Lately I have been having some issues with debugging a fairly simple Visual Studio 2010/SharePoint 2010 project. Whenever I deploy the project to the farm, Internet Explorer launches, tries to connect to the SharePoint site and more often than not the web server times out before the debugger is attached and the site is up and running. Occasionally it loads after a long wait period but will normally time out before I get a chance to do any real debugging.
Watching VS 2010 I can see that the Visual Studio has packed and deployed the solution quickly. What I notice was the symbols loading slowly. This was noticeable because VS displays the symbols loading at the bottom of the screen. Normally these will load quick enough that they are hard to read. Now I had time to write them by hand.
Retraction of the solution by VS2010 performed quickly. If I did a Ctr-F5 to Run with out Debugging the solution was deployed and the site was displayed very quickly which makes sense because the debugger was not trying to attach to the process.
After doing some Binging on symbols slow to load there seems to be a set of potential reason why Visual Studio ( and not just VS 2010) will slow down when loading symbols. Most issues relate to someone changing the location to retrieve the symbols such as Microsoft ( internet latency) and having networked drives that were not attached ( time outs waiting on the drives). There was even an article about multiple version of the .Net framework potentially causing an issue. None of these issues appeared to be the cause of the problem. I even went as far as doing a repair on VS 2010.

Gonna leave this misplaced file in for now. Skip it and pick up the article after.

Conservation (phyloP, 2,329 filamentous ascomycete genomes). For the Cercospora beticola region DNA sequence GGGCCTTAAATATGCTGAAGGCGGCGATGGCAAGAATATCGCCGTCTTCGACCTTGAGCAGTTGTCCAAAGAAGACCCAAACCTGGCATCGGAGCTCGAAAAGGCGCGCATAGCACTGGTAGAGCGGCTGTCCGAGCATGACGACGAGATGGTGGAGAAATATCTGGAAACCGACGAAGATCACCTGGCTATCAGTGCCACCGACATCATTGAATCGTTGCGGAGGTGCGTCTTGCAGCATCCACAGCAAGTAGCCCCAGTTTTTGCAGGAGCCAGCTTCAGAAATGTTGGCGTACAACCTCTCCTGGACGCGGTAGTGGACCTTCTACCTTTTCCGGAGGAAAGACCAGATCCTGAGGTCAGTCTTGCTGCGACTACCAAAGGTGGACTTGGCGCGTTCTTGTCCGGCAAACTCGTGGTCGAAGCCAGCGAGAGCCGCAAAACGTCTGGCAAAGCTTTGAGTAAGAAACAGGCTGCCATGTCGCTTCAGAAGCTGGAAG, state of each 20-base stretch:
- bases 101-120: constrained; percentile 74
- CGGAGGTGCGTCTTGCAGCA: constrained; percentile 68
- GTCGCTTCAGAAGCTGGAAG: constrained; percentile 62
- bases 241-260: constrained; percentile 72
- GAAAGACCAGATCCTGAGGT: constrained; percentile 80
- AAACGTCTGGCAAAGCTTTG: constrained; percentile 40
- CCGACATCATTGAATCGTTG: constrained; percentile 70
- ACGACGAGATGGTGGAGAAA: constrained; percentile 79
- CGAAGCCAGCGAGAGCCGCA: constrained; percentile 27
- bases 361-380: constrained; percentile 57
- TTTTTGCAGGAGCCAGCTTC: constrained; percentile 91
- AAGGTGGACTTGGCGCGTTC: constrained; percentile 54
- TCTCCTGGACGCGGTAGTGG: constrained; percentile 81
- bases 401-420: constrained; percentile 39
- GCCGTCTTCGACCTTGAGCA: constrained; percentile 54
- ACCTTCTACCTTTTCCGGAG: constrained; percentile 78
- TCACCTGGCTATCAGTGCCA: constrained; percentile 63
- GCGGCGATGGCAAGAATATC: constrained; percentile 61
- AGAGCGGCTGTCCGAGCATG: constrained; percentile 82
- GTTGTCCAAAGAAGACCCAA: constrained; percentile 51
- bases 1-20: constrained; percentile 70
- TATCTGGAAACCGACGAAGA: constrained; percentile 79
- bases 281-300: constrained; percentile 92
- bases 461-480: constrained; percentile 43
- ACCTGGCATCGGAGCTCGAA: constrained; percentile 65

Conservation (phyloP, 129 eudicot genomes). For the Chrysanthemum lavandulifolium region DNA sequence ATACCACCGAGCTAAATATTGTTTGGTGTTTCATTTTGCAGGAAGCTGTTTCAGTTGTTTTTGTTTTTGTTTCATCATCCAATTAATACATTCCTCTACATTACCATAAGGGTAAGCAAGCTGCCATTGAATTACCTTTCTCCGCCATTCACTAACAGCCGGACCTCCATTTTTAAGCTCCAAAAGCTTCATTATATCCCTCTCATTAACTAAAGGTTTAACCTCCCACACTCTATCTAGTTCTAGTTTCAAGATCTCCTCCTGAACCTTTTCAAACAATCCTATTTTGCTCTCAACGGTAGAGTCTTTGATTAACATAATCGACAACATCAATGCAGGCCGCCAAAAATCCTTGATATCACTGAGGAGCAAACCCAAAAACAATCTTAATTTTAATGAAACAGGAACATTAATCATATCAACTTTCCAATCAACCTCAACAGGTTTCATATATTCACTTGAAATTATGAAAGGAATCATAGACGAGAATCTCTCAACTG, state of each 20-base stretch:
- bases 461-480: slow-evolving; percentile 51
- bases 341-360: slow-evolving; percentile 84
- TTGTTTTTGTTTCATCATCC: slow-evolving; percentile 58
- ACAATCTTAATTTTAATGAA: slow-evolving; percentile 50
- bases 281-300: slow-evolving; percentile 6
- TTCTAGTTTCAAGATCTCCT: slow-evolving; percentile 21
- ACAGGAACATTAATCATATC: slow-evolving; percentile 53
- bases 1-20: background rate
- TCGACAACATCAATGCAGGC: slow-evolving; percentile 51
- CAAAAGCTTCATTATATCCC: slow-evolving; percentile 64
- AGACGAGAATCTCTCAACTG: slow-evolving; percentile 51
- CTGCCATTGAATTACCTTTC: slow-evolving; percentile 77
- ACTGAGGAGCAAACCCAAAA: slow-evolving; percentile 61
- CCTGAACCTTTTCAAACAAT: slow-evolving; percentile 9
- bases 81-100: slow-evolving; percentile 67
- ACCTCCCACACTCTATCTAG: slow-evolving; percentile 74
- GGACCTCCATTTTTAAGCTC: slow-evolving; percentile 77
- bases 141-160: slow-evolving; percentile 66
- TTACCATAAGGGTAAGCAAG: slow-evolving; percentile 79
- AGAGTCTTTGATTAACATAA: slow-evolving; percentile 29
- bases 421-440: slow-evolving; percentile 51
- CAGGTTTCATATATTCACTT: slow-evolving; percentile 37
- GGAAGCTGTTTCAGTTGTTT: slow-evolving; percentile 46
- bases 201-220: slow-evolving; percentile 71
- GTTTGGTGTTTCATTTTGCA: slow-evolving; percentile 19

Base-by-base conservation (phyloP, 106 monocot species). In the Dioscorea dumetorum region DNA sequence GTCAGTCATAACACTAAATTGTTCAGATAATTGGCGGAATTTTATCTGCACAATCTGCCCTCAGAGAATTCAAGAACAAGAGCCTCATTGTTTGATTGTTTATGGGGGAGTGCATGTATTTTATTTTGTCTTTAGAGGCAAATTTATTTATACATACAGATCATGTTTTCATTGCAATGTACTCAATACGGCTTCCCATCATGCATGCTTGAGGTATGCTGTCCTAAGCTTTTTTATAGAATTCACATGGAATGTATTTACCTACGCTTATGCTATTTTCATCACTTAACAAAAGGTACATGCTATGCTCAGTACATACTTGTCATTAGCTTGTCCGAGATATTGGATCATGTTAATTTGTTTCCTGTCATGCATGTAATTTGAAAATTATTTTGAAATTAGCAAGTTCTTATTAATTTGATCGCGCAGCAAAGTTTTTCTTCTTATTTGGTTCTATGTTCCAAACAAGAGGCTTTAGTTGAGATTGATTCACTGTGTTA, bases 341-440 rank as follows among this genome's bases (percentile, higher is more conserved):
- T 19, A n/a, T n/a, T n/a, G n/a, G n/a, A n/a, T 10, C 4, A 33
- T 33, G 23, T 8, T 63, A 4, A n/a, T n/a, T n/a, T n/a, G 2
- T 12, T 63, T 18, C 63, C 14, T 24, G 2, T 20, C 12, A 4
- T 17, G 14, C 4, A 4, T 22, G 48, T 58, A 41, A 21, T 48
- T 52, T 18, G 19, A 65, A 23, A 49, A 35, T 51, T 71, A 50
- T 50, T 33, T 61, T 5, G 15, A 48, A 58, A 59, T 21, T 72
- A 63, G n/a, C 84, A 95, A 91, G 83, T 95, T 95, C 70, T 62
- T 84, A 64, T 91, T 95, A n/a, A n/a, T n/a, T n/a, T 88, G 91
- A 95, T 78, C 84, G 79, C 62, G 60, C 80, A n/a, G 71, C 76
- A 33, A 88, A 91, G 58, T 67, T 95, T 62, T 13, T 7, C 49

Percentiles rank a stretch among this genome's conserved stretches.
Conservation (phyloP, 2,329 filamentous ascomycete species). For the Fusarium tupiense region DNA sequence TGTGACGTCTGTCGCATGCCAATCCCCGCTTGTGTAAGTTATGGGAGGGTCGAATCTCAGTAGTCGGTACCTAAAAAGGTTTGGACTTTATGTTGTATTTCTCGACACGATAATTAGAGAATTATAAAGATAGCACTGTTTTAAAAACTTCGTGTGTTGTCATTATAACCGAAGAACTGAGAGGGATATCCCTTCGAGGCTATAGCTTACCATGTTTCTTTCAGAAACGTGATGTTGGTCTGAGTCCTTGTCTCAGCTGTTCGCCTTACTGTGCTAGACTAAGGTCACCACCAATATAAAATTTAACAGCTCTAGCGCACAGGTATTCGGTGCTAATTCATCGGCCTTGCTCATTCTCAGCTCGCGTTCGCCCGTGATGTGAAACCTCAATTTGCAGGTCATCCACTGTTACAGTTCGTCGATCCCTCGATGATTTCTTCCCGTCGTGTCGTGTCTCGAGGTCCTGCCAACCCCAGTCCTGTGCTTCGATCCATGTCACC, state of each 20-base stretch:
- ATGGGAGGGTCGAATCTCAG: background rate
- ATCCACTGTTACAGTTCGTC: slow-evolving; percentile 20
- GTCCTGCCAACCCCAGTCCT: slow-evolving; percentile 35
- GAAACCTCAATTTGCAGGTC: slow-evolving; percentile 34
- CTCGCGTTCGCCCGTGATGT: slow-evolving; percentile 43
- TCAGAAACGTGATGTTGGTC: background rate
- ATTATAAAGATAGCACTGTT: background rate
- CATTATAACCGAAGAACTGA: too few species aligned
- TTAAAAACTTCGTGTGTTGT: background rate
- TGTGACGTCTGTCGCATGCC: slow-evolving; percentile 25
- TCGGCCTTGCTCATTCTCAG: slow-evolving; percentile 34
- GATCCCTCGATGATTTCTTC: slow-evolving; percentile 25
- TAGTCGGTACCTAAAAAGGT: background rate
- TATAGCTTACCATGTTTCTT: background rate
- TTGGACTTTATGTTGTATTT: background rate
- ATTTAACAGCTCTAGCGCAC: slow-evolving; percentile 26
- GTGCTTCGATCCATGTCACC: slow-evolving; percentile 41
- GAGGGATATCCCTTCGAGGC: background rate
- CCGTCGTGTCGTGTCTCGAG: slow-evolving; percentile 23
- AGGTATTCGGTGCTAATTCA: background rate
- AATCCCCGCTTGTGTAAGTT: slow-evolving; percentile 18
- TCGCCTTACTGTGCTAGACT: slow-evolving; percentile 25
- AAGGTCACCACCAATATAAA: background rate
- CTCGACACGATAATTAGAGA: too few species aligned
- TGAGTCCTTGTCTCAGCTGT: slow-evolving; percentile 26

After more digging, I ran across a single forum thread that someone commented on the fact that the debugger was slow to attach because of a “bad” breakpoint. Basically the post suggested that a breakpoint that might have been valid at one time, was no longer valid for whatever reason and the debugger was stumbling over it slowing down the attachment process.
The solution to my issue? Simply delete all the breakpoints in the project. Right after I deleted all the breakpoints Visual Studio deployed the solution and the site launched in seconds, not minutes. It appears that deleting all the breakpoints using the “Delete All Breakpoints” menu item under the Debug menu removed all valid and “invalid” breakpoints and let me get back to work which for today is a custom Web Part using Model View Presenter.